CONYERS — The Rockdale County Board of Commissioners approved the first reading of a $58 million budget for 2014 Tuesday morning, while at the same time acknowledging that their budget work is not done.
Commissioners have been working to reduce the budget, originally proposed by Chairman Richard Oden at $59.4 million, for the past several weeks. Commissioners unanimously supported the first reading of the budget; the second reading is set for Dec. 10.
Included in the proposed budget is a plan to increase pay and compensation for the Rockdale County Sheriff’s Office. Commissioners unanimously approved the plan in a separate motion; however, Oden stated that the BOC’s vote was only to adopt the pay and compensation plan, not necessarily to fund it. Should there be a budget shortfall, Oden said, Sheriff Eric Levett would have to come back before the BOC for additional funding.
“This plan does not say we are going to fund this position,” said Oden. “This plan says we are going to adopt this position.”
Post 1 Commissioner Oz Nesbitt noted that Levett is an elected constitutional officer and does not need the BOC’s approval for the pay plan. Nevertheless, he said it is clear that the BOC supports the pay plan and will fund it.
“We are the body that provides the funding, so clearly we are saying on record this morning that we’re supporting that. Come hell or high water we’re going to make it happen,” said Nesbitt.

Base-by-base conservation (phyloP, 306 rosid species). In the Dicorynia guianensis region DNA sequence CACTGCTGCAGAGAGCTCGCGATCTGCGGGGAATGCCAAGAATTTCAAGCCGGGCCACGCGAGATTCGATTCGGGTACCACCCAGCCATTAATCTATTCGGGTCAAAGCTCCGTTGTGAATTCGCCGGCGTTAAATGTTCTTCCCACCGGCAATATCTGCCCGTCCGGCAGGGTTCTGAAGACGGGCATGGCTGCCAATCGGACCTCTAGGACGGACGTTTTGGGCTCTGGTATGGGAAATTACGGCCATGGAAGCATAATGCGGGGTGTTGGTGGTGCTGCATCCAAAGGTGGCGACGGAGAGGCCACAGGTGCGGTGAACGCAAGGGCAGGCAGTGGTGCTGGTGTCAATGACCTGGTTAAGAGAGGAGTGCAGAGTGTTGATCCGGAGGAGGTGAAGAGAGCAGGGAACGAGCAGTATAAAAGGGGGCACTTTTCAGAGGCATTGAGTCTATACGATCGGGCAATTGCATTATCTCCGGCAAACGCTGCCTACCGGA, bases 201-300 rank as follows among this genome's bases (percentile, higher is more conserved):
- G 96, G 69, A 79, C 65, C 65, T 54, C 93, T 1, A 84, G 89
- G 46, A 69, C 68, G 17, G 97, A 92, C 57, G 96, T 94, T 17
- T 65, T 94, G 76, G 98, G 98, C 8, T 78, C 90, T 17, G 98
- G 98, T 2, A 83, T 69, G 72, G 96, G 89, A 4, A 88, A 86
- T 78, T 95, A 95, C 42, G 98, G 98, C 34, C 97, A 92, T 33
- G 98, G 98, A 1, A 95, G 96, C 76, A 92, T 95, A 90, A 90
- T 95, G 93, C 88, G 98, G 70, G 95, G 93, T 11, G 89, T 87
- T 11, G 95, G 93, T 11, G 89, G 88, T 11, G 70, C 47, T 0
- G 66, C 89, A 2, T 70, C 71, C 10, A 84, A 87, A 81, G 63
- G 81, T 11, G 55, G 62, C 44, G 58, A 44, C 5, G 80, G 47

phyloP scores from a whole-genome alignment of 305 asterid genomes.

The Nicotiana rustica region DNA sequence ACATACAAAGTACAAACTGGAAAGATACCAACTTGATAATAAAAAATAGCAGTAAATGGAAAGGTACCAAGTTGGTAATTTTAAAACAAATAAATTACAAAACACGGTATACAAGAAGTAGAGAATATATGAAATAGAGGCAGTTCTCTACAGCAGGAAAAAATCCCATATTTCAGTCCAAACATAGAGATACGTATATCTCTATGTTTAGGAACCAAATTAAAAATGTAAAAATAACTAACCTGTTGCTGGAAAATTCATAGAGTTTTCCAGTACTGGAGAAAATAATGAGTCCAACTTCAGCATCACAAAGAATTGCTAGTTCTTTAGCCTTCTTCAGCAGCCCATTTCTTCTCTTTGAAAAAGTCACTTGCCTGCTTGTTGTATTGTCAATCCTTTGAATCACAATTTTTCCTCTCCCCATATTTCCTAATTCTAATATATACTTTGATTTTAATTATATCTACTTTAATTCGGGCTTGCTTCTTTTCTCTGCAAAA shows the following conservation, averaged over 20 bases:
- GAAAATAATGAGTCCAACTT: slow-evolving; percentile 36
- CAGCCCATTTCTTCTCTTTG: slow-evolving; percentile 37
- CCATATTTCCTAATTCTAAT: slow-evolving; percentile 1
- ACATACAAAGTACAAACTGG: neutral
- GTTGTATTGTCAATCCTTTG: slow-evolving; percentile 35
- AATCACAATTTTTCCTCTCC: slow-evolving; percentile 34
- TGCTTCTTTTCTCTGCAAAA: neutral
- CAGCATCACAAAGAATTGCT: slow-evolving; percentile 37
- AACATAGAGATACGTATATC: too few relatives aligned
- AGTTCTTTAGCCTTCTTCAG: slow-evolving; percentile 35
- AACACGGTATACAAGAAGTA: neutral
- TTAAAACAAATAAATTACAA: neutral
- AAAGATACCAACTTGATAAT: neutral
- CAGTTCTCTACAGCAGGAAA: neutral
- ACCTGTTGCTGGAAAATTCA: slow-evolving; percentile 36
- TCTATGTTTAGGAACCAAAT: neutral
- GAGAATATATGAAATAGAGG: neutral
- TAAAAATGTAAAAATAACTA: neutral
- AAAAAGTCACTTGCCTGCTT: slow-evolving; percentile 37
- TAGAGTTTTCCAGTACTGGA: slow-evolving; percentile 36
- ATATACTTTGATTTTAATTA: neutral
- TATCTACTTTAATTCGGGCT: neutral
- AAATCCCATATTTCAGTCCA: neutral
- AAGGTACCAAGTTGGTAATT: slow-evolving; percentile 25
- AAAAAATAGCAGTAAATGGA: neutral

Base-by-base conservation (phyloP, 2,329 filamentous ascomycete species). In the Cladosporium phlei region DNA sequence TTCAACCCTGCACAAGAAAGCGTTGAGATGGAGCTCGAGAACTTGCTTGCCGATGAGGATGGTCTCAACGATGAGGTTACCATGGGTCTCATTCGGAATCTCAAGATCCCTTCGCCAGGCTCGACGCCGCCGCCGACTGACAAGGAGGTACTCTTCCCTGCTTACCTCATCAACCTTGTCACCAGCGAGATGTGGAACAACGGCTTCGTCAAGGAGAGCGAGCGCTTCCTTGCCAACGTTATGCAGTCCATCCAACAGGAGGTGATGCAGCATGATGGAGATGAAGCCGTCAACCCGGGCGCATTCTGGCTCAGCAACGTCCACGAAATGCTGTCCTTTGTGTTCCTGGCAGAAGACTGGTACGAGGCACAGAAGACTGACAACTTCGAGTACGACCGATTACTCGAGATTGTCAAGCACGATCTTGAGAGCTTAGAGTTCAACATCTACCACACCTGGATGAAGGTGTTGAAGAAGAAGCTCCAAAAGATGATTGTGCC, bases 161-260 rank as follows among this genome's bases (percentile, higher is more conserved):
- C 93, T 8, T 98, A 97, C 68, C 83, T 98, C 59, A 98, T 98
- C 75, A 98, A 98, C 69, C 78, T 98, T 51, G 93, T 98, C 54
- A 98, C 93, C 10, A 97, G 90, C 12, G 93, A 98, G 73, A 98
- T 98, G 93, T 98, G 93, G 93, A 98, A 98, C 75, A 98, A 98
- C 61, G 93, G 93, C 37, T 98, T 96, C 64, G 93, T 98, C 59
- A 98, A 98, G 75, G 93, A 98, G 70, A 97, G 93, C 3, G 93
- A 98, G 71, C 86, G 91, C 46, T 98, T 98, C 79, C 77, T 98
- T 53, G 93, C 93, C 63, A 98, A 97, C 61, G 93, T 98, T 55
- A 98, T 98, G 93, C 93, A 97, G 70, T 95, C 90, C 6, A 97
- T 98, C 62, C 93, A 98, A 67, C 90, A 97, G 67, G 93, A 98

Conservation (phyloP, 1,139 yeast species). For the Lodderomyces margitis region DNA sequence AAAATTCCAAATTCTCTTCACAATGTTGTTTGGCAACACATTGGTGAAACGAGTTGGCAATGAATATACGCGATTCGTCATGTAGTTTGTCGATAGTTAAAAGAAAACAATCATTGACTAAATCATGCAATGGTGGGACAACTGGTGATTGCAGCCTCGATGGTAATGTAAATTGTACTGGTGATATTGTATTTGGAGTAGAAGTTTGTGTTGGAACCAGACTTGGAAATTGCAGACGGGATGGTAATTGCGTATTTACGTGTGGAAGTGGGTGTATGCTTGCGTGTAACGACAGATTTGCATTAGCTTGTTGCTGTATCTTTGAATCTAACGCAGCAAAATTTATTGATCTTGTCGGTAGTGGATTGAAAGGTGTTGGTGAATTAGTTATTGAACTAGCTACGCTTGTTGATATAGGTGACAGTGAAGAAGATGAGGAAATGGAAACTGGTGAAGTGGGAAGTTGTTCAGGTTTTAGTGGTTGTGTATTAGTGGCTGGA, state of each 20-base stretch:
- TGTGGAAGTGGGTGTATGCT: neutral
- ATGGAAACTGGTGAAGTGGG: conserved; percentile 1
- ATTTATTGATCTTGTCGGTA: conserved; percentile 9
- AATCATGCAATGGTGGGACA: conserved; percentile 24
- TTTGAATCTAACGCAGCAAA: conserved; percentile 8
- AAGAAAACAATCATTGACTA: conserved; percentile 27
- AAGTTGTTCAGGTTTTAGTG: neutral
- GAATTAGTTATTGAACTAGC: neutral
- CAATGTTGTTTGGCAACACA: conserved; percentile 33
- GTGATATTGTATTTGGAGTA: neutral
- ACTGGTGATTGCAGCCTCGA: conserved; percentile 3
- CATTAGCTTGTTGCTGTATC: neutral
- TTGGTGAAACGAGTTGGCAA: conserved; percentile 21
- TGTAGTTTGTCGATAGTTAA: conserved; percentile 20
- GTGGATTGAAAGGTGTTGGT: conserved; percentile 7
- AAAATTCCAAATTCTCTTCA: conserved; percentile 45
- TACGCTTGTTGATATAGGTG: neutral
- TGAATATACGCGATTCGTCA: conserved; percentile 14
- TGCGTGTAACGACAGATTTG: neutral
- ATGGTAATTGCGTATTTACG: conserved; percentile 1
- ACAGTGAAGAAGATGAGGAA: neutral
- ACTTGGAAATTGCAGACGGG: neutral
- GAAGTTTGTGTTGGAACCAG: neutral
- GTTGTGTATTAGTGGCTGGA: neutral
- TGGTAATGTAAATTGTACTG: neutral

Post 2 Commissioner JaNice Van Ness said she was disappointed in Oden’s comments.
“We have a clear opportunity to support our men and women at the sheriff’s department and not muddy the water with these comments,” she said.
Under questioning by Oden, Finance Director Roselyn Miller said projections indicate that there will not be a shortfall.
“The sheriff’s budget did not increase by the estimated projected cost of the plan,” she said. “However, the majority supports funding this plan in 2014 if there is a shortfall. But we feel that with the sheriff’s spending trend and how he manages his budget that there will be enough money, so we wouldn’t have to come back before the board for funding.”
The sheriff has previously said he intends to return about $1 million in departmental savings from 2013 to the county’s general fund in order to help fund the pay plan in 2014.
In total, Tuesday’s proposed budget includes cuts of about $1.3 million, including:
• Reducing the chairman’s merit-based pay increase plan for all other employees from $800,000 to $300,000;
• Removal of some 20 new positions from the chairman’s proposed budget at a savings of $850,000;
• Cutting the Finance Department contingency fund by $500,000.
While the budget will be tweaked over the next couple of weeks, Nesbitt said Tuesday afternoon he is generally satisfied with the spending plan and is confident that Miller will be able to work out any remaining “wrinkles.”
“We’ve got a unanimous vote on the first reading of the budget and we just need to attend that next meeting and vote and get it done and get it over with,” he said. “I think this has gone on long enough. It is time to take care of business at this point.”
Nesbitt also said he was impressed with the way Levett handled the process of getting the Sheriff’s Office pay plan through the sometimes-contentious budget process.
“The star player in this whole thing has been Sheriff Eric Levett,” said Nesbitt. “There were many occasions when the sheriff could have taken a different posture, he could have acted instead of responding to some of the comments by the chairman …. Sheriff Levett not one time did he allow that to cripple him or cause him to lose his focus in his quest to make sure he advocated on behalf of his department.”